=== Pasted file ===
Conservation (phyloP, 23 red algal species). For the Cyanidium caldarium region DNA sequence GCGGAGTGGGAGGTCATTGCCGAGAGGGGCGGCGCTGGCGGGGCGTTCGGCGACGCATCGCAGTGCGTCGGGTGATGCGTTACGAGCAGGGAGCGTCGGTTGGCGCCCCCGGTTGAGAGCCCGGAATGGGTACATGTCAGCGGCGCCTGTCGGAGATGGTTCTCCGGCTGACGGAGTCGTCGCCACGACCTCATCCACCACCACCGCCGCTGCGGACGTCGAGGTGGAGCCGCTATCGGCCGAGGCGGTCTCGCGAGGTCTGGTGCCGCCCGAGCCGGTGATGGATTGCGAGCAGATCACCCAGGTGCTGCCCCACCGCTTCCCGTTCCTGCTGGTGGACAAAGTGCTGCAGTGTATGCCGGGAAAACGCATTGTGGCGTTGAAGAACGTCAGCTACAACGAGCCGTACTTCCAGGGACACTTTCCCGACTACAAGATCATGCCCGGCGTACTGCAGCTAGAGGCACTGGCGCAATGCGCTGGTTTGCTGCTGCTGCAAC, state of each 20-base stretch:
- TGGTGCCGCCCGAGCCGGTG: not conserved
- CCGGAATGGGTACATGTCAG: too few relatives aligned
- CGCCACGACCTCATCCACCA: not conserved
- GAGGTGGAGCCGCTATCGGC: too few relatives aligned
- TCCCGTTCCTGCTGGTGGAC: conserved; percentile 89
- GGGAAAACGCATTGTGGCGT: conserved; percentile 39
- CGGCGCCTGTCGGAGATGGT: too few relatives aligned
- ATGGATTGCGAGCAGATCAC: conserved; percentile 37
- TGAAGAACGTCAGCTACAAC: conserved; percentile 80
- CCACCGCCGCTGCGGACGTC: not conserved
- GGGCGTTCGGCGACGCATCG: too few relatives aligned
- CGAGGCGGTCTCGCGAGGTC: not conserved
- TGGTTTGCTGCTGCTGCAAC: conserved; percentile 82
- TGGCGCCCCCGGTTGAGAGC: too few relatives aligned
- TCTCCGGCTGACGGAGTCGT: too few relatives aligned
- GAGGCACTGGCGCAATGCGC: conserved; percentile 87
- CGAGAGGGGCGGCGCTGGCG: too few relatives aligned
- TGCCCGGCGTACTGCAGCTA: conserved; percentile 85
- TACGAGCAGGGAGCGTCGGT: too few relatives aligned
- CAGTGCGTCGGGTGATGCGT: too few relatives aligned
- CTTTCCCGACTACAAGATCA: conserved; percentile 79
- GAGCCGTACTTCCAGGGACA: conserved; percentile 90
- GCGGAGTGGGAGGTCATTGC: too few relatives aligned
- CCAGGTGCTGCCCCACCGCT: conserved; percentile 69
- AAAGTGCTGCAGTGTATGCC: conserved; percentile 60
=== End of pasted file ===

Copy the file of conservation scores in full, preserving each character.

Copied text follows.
Conservation (phyloP, 23 red algal species). For the Cyanidium caldarium region DNA sequence GCGGAGTGGGAGGTCATTGCCGAGAGGGGCGGCGCTGGCGGGGCGTTCGGCGACGCATCGCAGTGCGTCGGGTGATGCGTTACGAGCAGGGAGCGTCGGTTGGCGCCCCCGGTTGAGAGCCCGGAATGGGTACATGTCAGCGGCGCCTGTCGGAGATGGTTCTCCGGCTGACGGAGTCGTCGCCACGACCTCATCCACCACCACCGCCGCTGCGGACGTCGAGGTGGAGCCGCTATCGGCCGAGGCGGTCTCGCGAGGTCTGGTGCCGCCCGAGCCGGTGATGGATTGCGAGCAGATCACCCAGGTGCTGCCCCACCGCTTCCCGTTCCTGCTGGTGGACAAAGTGCTGCAGTGTATGCCGGGAAAACGCATTGTGGCGTTGAAGAACGTCAGCTACAACGAGCCGTACTTCCAGGGACACTTTCCCGACTACAAGATCATGCCCGGCGTACTGCAGCTAGAGGCACTGGCGCAATGCGCTGGTTTGCTGCTGCTGCAAC, state of each 20-base stretch:
- TGGTGCCGCCCGAGCCGGTG: not conserved
- CCGGAATGGGTACATGTCAG: too few relatives aligned
- CGCCACGACCTCATCCACCA: not conserved
- GAGGTGGAGCCGCTATCGGC: too few relatives aligned
- TCCCGTTCCTGCTGGTGGAC: conserved; percentile 89
- GGGAAAACGCATTGTGGCGT: conserved; percentile 39
- CGGCGCCTGTCGGAGATGGT: too few relatives aligned
- ATGGATTGCGAGCAGATCAC: conserved; percentile 37
- TGAAGAACGTCAGCTACAAC: conserved; percentile 80
- CCACCGCCGCTGCGGACGTC: not conserved
- GGGCGTTCGGCGACGCATCG: too few relatives aligned
- CGAGGCGGTCTCGCGAGGTC: not conserved
- TGGTTTGCTGCTGCTGCAAC: conserved; percentile 82
- TGGCGCCCCCGGTTGAGAGC: too few relatives aligned
- TCTCCGGCTGACGGAGTCGT: too few relatives aligned
- GAGGCACTGGCGCAATGCGC: conserved; percentile 87
- CGAGAGGGGCGGCGCTGGCG: too few relatives aligned
- TGCCCGGCGTACTGCAGCTA: conserved; percentile 85
- TACGAGCAGGGAGCGTCGGT: too few relatives aligned
- CAGTGCGTCGGGTGATGCGT: too few relatives aligned
- CTTTCCCGACTACAAGATCA: conserved; percentile 79
- GAGCCGTACTTCCAGGGACA: conserved; percentile 90
- GCGGAGTGGGAGGTCATTGC: too few relatives aligned
- CCAGGTGCTGCCCCACCGCT: conserved; percentile 69
- AAAGTGCTGCAGTGTATGCC: conserved; percentile 60